One reason fear of terrorism has gone from being good for Bush to bad is that "people have become more likely to see the persistence of the threat as the product of the administration," a negative. Add to that the critical findings of the 9/11 commission and the bloody aftermath of the war in Iraq, and the perception may be growing that we are less, not more, safe than we were before Sept. 11, 2001.
As for Kerry, he shouldn't be shy about talking about the current terrorist threats. "Bring it on," should be his war cry when it comes to the war on terrorism, Silver said.
When you're in a bar, be careful what you say to the guy with one ear larger than the other, say researchers at Ohio State University who found that people with different-size ears or other body parts are more aggressive and easier to anger than other people.
The more that paired body parts were out of symmetry -- if one ear or foot was bigger than the other, for example -- the more likely it was that a person would show signs of aggression when provoked, said Zeynep Benderlioglu, a post-doctoral researcher at Ohio State University and co-author of the study reported in a recent issue of the American Journal of Human Biology.
There's even a plausible explanation for the effect, Benderlioglu and his colleagues claimed. Stressors during pregnancy such as poor health or alcohol and tobacco use may affect the fetus in a variety of ways, including causing the development of asymmetric body parts and emotional problems in later life.
Benderlioglu and his colleagues based their findings on a study of 100 college students. Researchers measured the relative size of finger length, palm height, wrist diameter, elbow width, ear height and width, foot breadth and ankle circumference. They added all the differences in these pairs to compute an "asymmetry" score for each participant.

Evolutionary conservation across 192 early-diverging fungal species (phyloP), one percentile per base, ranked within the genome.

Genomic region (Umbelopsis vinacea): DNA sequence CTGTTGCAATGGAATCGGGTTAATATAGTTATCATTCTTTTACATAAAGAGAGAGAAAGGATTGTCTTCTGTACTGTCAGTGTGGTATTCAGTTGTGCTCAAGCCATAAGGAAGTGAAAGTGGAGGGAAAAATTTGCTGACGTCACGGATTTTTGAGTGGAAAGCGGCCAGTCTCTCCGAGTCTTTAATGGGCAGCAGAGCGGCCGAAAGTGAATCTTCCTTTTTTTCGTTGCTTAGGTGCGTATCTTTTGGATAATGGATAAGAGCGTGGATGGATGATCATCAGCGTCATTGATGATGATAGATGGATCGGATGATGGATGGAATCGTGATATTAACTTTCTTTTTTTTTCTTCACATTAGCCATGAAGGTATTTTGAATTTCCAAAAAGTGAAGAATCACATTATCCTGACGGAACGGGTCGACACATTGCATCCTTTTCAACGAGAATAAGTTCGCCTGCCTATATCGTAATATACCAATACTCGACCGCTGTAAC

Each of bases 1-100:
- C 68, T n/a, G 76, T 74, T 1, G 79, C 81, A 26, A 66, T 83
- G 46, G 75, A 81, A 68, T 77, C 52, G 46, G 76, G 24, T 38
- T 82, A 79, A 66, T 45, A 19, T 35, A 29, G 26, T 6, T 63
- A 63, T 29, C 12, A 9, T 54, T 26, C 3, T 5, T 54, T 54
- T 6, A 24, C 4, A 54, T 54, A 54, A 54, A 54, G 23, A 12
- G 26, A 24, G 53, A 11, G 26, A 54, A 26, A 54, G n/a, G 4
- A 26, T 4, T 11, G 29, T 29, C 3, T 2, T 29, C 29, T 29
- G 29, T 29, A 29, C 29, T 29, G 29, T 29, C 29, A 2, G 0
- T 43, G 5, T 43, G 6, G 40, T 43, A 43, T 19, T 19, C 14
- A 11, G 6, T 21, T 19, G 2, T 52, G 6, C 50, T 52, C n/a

The students were told they were going to participate in a study of their skills of persuasion. They were given a list of phone numbers to call in order to raise funds for a fictitious charity. But they were actually calling people involved in the study, who had been instructed how to respond to the study participants.
Some of the people called were friendly and cooperative, while others were confrontational and rude. The researchers had rigged the phones so that they could measure how hard the participants slammed the receiver down after the call to measure "reactive aggression."
Results showed that the more asymmetry the participants showed in their body parts, the more force they used when hanging up the phone after an irritating conversation.
Say, is it too early to start a Schwarzenegger for President in 2008 committee?
Probably yes, especially since the Constitution requires that the president be born in the United States. But the tanned muscleman from Austria by way of California has clearly emerged as a force in Republican national politics. He's only slightly less popular nationally than President Bush and far more likable than that sourpuss Vice President Cheney, according to a recent Washington Post-ABC News poll of 945 self-described registered voters.
Half of all voters have a favorable view of Bush, while nearly as many -- 46 percent -- give Gov. Schwarzenegger the thumbs up. But far more voters have an unfavorable view of Bush (40 percent) than of Schwarzenegger
(29 percent), while a quarter of all voters don't know enough about Arnold to say. Cheney, on the other hand, is viewed negatively by more voters (45 percent) than positively (41 percent). Maybe it's time for Republicans to get behind Utah Sen. Orrin Hatch's idea for amending the Constitution to allow naturalized citizens to run for president.
Of course there was one person at last week's GOP convention whom everybody loves: Laura Bush, who is viewed favorably by two-thirds of all voters, including a big majority of independents and Republicans and nearly half of all Democrats.
So Arnold and Laura in '08 . . . or should it be the other way around?